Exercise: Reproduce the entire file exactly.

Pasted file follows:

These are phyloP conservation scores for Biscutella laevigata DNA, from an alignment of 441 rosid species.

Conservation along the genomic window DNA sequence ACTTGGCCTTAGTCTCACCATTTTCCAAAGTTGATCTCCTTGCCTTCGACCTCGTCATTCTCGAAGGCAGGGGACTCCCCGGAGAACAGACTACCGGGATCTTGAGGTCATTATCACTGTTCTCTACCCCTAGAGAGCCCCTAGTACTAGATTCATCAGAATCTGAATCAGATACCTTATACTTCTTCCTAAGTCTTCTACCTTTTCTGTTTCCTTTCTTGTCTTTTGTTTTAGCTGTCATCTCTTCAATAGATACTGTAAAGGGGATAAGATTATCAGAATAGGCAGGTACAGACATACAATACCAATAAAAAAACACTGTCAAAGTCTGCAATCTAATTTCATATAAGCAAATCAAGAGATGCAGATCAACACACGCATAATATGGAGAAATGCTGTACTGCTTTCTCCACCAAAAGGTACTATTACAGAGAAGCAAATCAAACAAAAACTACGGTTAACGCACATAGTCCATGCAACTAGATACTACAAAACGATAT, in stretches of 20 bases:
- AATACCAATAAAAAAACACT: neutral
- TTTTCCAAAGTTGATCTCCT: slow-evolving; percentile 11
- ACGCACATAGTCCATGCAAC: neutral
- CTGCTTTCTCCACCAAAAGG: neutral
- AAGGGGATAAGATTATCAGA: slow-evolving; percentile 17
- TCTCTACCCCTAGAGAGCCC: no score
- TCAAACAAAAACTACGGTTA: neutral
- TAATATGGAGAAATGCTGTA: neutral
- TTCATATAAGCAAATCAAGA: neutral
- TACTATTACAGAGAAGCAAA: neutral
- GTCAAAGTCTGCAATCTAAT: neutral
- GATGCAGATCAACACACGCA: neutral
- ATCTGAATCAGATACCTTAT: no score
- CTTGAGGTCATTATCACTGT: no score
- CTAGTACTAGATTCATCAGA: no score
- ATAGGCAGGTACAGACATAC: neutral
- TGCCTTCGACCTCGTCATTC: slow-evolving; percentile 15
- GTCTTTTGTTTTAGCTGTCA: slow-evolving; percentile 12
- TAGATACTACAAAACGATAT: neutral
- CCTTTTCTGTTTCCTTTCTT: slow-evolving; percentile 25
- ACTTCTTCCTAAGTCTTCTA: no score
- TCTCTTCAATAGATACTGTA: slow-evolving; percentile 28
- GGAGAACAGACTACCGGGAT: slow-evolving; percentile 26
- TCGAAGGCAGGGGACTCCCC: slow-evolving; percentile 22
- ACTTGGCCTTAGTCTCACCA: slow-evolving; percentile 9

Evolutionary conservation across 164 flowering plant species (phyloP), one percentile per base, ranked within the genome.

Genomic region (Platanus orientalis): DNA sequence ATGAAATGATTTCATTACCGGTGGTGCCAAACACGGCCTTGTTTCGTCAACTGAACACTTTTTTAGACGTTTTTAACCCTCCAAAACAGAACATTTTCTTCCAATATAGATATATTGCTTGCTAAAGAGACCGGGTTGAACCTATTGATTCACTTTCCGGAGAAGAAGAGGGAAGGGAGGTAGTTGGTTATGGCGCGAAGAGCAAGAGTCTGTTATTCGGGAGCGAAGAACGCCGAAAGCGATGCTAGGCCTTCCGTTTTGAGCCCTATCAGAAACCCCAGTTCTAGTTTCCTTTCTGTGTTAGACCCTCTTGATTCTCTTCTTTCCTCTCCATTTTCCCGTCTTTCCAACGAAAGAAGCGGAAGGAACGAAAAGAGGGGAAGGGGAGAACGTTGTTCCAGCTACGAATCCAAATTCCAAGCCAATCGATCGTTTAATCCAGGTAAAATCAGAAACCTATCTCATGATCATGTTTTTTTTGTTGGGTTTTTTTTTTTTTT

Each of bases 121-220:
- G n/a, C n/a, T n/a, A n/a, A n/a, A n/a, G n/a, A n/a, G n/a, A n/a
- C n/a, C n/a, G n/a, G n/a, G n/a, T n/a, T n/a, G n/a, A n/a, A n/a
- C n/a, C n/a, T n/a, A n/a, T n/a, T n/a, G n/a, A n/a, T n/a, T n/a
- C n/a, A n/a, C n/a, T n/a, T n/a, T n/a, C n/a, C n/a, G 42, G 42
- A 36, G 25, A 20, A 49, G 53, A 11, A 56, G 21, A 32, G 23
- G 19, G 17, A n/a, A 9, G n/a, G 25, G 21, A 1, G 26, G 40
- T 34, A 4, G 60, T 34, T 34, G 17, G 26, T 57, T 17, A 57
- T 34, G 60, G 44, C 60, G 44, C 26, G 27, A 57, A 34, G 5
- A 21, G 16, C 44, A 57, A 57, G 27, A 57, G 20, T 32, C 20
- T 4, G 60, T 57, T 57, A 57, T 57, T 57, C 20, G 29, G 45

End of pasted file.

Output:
These are phyloP conservation scores for Biscutella laevigata DNA, from an alignment of 441 rosid species.

Conservation along the genomic window DNA sequence ACTTGGCCTTAGTCTCACCATTTTCCAAAGTTGATCTCCTTGCCTTCGACCTCGTCATTCTCGAAGGCAGGGGACTCCCCGGAGAACAGACTACCGGGATCTTGAGGTCATTATCACTGTTCTCTACCCCTAGAGAGCCCCTAGTACTAGATTCATCAGAATCTGAATCAGATACCTTATACTTCTTCCTAAGTCTTCTACCTTTTCTGTTTCCTTTCTTGTCTTTTGTTTTAGCTGTCATCTCTTCAATAGATACTGTAAAGGGGATAAGATTATCAGAATAGGCAGGTACAGACATACAATACCAATAAAAAAACACTGTCAAAGTCTGCAATCTAATTTCATATAAGCAAATCAAGAGATGCAGATCAACACACGCATAATATGGAGAAATGCTGTACTGCTTTCTCCACCAAAAGGTACTATTACAGAGAAGCAAATCAAACAAAAACTACGGTTAACGCACATAGTCCATGCAACTAGATACTACAAAACGATAT, in stretches of 20 bases:
- AATACCAATAAAAAAACACT: neutral
- TTTTCCAAAGTTGATCTCCT: slow-evolving; percentile 11
- ACGCACATAGTCCATGCAAC: neutral
- CTGCTTTCTCCACCAAAAGG: neutral
- AAGGGGATAAGATTATCAGA: slow-evolving; percentile 17
- TCTCTACCCCTAGAGAGCCC: no score
- TCAAACAAAAACTACGGTTA: neutral
- TAATATGGAGAAATGCTGTA: neutral
- TTCATATAAGCAAATCAAGA: neutral
- TACTATTACAGAGAAGCAAA: neutral
- GTCAAAGTCTGCAATCTAAT: neutral
- GATGCAGATCAACACACGCA: neutral
- ATCTGAATCAGATACCTTAT: no score
- CTTGAGGTCATTATCACTGT: no score
- CTAGTACTAGATTCATCAGA: no score
- ATAGGCAGGTACAGACATAC: neutral
- TGCCTTCGACCTCGTCATTC: slow-evolving; percentile 15
- GTCTTTTGTTTTAGCTGTCA: slow-evolving; percentile 12
- TAGATACTACAAAACGATAT: neutral
- CCTTTTCTGTTTCCTTTCTT: slow-evolving; percentile 25
- ACTTCTTCCTAAGTCTTCTA: no score
- TCTCTTCAATAGATACTGTA: slow-evolving; percentile 28
- GGAGAACAGACTACCGGGAT: slow-evolving; percentile 26
- TCGAAGGCAGGGGACTCCCC: slow-evolving; percentile 22
- ACTTGGCCTTAGTCTCACCA: slow-evolving; percentile 9

Evolutionary conservation across 164 flowering plant species (phyloP), one percentile per base, ranked within the genome.

Genomic region (Platanus orientalis): DNA sequence ATGAAATGATTTCATTACCGGTGGTGCCAAACACGGCCTTGTTTCGTCAACTGAACACTTTTTTAGACGTTTTTAACCCTCCAAAACAGAACATTTTCTTCCAATATAGATATATTGCTTGCTAAAGAGACCGGGTTGAACCTATTGATTCACTTTCCGGAGAAGAAGAGGGAAGGGAGGTAGTTGGTTATGGCGCGAAGAGCAAGAGTCTGTTATTCGGGAGCGAAGAACGCCGAAAGCGATGCTAGGCCTTCCGTTTTGAGCCCTATCAGAAACCCCAGTTCTAGTTTCCTTTCTGTGTTAGACCCTCTTGATTCTCTTCTTTCCTCTCCATTTTCCCGTCTTTCCAACGAAAGAAGCGGAAGGAACGAAAAGAGGGGAAGGGGAGAACGTTGTTCCAGCTACGAATCCAAATTCCAAGCCAATCGATCGTTTAATCCAGGTAAAATCAGAAACCTATCTCATGATCATGTTTTTTTTGTTGGGTTTTTTTTTTTTTT

Each of bases 121-220:
- G n/a, C n/a, T n/a, A n/a, A n/a, A n/a, G n/a, A n/a, G n/a, A n/a
- C n/a, C n/a, G n/a, G n/a, G n/a, T n/a, T n/a, G n/a, A n/a, A n/a
- C n/a, C n/a, T n/a, A n/a, T n/a, T n/a, G n/a, A n/a, T n/a, T n/a
- C n/a, A n/a, C n/a, T n/a, T n/a, T n/a, C n/a, C n/a, G 42, G 42
- A 36, G 25, A 20, A 49, G 53, A 11, A 56, G 21, A 32, G 23
- G 19, G 17, A n/a, A 9, G n/a, G 25, G 21, A 1, G 26, G 40
- T 34, A 4, G 60, T 34, T 34, G 17, G 26, T 57, T 17, A 57
- T 34, G 60, G 44, C 60, G 44, C 26, G 27, A 57, A 34, G 5
- A 21, G 16, C 44, A 57, A 57, G 27, A 57, G 20, T 32, C 20
- T 4, G 60, T 57, T 57, A 57, T 57, T 57, C 20, G 29, G 45